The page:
By this point, the content of the notebooks has become fragmentary and more confusing, moving fluidly between different sections and often leaving the reader unclear as to exactly what can be trusted. Anna seems to have grown increasingly disconnected from her former Communist beliefs, but this loss of an overarching worldview leaves her without anything firm to believe in. Molly seems to see Communist beliefs as old-fashioned and out of step with modern times; she is baffled as to why her son would be interested in exploring this ideology.
Anna's inability to find a stable and satisfying political worldview is echoed by Ella's inability to find a satisfying romantic relationship. She has no trouble meeting men who are attracted to her, but none of them seem to be single. Interestingly, Ella never questions whether it is her choice of married men as sexual partners which is setting her up for failure, nor does she seem to feel guilty about these relationships. The root of her unease seems to be a realization that she will only find sexual fulfillment when she also feels an emotional connection to a partner, paired with the knowledge that she lives as though she dislikes men while actually craves a consistent male presence in her life. Ella's conversation with her father suggests that she likely did not grow up watching a happy marriage. Psychoanalytic theory would argue that childhood trauma can permanently impact someone's development, so Lessing may be hinting that Ella is doomed to repeat the unhappiness of her parents' marriage.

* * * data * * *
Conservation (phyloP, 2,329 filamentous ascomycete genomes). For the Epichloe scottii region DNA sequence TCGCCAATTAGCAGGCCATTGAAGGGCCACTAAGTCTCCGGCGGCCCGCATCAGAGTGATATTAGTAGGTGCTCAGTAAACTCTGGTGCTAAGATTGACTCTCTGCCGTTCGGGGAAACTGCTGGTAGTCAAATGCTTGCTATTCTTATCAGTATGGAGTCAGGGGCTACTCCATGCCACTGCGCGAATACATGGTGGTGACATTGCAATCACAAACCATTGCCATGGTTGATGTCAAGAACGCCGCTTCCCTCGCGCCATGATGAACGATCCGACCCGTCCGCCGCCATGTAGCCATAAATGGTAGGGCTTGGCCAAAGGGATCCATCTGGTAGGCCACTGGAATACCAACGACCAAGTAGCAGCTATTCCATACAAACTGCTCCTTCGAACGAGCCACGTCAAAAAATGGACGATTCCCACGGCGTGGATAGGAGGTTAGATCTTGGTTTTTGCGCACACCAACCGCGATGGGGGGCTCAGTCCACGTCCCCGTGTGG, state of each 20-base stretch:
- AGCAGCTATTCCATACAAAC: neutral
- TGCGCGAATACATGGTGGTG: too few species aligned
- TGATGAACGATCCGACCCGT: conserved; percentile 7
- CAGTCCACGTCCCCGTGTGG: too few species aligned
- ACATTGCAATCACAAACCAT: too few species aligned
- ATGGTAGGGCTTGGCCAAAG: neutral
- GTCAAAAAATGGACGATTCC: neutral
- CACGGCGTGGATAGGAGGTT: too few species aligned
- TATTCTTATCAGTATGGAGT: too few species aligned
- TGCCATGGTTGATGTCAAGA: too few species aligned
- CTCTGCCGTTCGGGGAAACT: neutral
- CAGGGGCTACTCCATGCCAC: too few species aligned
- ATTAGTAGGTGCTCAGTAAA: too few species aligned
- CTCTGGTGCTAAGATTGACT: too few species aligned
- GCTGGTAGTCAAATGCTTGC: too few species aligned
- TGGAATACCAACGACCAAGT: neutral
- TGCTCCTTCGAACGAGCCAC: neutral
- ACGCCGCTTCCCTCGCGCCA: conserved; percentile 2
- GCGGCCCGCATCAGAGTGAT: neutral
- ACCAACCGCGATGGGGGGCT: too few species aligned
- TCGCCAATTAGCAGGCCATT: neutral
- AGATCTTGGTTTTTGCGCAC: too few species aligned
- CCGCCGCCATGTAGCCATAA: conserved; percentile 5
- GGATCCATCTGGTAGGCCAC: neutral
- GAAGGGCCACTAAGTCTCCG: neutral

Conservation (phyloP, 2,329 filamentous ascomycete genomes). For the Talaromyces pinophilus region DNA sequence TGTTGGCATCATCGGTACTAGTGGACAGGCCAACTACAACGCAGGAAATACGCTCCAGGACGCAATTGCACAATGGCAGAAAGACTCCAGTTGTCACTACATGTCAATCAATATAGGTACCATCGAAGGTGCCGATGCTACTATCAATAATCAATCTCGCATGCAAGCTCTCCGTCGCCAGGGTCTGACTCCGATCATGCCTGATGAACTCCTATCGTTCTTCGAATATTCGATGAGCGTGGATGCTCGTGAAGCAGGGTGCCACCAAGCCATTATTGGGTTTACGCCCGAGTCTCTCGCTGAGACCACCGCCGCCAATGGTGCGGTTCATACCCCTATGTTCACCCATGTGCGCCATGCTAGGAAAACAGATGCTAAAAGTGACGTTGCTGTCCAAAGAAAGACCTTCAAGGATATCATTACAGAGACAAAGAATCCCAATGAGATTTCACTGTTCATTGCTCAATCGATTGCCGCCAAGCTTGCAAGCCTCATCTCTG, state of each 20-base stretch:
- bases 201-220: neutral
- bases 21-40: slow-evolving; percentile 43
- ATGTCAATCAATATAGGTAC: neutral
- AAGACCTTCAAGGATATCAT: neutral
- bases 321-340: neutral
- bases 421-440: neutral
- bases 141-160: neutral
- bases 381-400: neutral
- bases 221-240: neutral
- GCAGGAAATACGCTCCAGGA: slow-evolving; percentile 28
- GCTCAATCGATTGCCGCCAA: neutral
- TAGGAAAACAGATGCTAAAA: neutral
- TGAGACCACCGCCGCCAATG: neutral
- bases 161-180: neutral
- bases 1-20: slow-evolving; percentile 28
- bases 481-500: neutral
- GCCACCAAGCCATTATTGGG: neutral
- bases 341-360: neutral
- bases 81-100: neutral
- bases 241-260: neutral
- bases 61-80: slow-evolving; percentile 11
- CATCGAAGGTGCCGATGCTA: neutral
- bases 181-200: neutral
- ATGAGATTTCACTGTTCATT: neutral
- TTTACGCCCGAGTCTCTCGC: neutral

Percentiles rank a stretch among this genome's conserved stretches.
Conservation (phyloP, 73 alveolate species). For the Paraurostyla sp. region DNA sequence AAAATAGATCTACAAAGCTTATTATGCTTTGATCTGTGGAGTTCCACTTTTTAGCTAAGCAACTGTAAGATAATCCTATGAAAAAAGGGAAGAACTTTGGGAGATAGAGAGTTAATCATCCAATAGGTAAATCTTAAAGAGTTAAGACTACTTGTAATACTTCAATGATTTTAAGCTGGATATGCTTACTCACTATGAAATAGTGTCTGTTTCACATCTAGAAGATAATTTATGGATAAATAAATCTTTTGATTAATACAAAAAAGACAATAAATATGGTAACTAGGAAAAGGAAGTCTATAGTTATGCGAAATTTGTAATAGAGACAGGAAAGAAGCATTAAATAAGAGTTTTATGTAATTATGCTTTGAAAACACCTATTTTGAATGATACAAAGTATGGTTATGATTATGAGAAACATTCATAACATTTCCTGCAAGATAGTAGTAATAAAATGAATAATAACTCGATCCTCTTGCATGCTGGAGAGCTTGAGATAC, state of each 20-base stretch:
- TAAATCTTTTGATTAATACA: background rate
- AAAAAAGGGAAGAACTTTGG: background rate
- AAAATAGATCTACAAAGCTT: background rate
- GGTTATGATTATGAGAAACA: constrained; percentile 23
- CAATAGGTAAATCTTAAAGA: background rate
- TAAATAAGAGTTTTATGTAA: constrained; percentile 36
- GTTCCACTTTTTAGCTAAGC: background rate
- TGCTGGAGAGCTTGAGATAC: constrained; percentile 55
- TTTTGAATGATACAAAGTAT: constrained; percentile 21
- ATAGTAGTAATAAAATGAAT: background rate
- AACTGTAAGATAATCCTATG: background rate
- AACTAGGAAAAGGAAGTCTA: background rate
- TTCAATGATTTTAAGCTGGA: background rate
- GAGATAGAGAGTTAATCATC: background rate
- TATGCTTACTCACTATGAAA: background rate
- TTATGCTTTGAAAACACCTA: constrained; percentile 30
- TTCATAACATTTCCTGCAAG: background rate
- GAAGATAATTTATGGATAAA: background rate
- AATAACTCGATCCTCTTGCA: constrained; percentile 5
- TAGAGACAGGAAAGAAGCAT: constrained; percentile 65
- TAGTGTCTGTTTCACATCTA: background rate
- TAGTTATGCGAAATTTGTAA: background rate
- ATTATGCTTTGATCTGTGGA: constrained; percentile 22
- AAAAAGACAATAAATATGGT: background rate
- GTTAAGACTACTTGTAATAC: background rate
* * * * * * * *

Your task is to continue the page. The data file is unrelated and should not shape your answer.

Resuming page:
Ella's father also offers a window into an earlier generation where many similar problems arose but were handled differently. Not unlike Ella, Anna, Richard, and the various other post-war characters, Ella's father struggled with finding sexual fulfillment within the confines of a marriage. He, however, chose to simply maintain a double life, and it didn't seem to occur to him to try to achieve the unified happiness which the other characters seek. The revelation that he also wrote poetry suggests he also went through a similar process where his vocation was concerned. A more modern character like Tommy can think about what role he wants art to play in his life and agonize over choosing a life path. Ella's father simply compartmentalized part of himself and hid away what was complicated. His secrecy mirrors the way in which Anna seems to want to keep some pieces of her identity neatly hidden away.
Nonetheless, in this section, Anna deliberately breaks the illusion of the yellow notebook and treats it as metafiction, a place where the voice of the writer breaks in to reflect on the process of writing and composing. Ella's narrative is a storyline where Anna can displace feelings and experiences she is uncomfortable writing about in the first person, but she also explicitly reflects on her choice to do so. The title "Shadow of a Third" seems to have primarily referred to Paul's wife, and her impact on the relationship between Paul and Ella, but it might also hint at Anna as a kind of "third" who hovers over the narrative and occasionally breaks in to speak explicitly.
This play of narratives set within narratives and confusion over different voices is most vivid in this section of the black notebook. Anna purposefully ventriloquizes different voices, writing in personas that are either radically different (a young American playboy) or confusingly similar (an Englishwoman who has written a successful novel about Africa). She also inserts voices of other writers and reviews as ways of decentering her own voice and leaving the reader off-balance, unsure of what is fact and what is fiction. This increasingly confusing and fragmented narrative signals Anna's own increasing inability to remain in control of her thoughts and feelings.